CHUDNOV, Zhitomir district, Ukraine. Jews settled there at the end of the 16th century. During the *Chmielnicki uprisings (1648–49) they fled to the fortresses of Ostrog, Polonnoye, and Zaslav but were killed there. Many were massacred by the *Haidamacks in 1756. The community, which numbered 1,283 in 1765, increased to 2,623 in 1847 and 4,491 in 1897 (out of a total population of 5,580). They were mostly engaged in small trade and crafts. Between 1906 and 1914 many Jews emigrated from Chudnov to the United States. In 1910 a talmud torah and three private schools were in operation. In 1905, 12 *self-defense members trying to helping the Jews of Zhitomir were killed en route. The Jewish population numbered 4,067 in 1926 (51.7% of the total), dropping to 2,506 in 1939. During the 1920s half the local Jews were unemployed. A primary school operated there. Chudnov was taken by the Germans on July 7, 1941. An open ghetto was established and Jews were sent to forced labor camps. In August, 68 Jews were murdered, and later the rabbi. On September 8, 1,500 Jews were executed in a park with the help of local Ukrainians. Artisans needed for work were spared but killed later on.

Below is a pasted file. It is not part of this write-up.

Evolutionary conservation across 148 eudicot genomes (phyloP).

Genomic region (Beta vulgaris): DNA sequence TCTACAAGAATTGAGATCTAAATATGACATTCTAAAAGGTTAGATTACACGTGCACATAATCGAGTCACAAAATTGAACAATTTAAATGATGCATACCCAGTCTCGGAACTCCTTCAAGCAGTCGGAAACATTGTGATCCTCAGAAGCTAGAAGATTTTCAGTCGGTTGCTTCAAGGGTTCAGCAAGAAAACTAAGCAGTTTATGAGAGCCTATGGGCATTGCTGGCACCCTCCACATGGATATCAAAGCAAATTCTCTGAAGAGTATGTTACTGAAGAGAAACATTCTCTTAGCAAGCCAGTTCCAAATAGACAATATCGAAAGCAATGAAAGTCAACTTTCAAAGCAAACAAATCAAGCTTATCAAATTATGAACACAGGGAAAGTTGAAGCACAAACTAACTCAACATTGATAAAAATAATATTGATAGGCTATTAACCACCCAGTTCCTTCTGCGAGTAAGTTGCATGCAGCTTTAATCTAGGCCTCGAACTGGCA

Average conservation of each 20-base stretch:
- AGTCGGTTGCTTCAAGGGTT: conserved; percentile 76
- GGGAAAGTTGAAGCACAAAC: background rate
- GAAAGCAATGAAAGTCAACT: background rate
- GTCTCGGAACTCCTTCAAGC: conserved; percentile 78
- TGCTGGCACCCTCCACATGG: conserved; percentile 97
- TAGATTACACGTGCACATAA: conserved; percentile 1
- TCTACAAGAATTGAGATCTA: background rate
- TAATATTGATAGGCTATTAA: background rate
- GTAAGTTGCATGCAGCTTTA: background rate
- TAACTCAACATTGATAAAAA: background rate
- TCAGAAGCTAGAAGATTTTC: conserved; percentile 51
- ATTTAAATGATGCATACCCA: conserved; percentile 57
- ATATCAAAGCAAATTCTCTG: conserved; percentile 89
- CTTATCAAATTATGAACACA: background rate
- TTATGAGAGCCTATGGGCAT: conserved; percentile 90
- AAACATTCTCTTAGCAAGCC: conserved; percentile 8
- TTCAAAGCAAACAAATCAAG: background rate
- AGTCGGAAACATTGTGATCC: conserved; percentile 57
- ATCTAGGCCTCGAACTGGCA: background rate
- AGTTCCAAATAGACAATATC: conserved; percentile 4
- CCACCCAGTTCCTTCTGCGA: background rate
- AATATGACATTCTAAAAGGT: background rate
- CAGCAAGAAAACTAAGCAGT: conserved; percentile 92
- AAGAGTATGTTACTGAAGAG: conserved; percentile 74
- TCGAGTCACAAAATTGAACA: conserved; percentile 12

Yalkut Volhin, 7–8 (1947), index; Yevrei v Rossii (19294), 49–52. ADD. BIBLIOGRAPHY: PK Ukrainah, S.V.
[Shmuel Spector (2nd ed.)]
Source: Encyclopaedia Judaica. © 2008 The Gale Group. All Rights Reserved.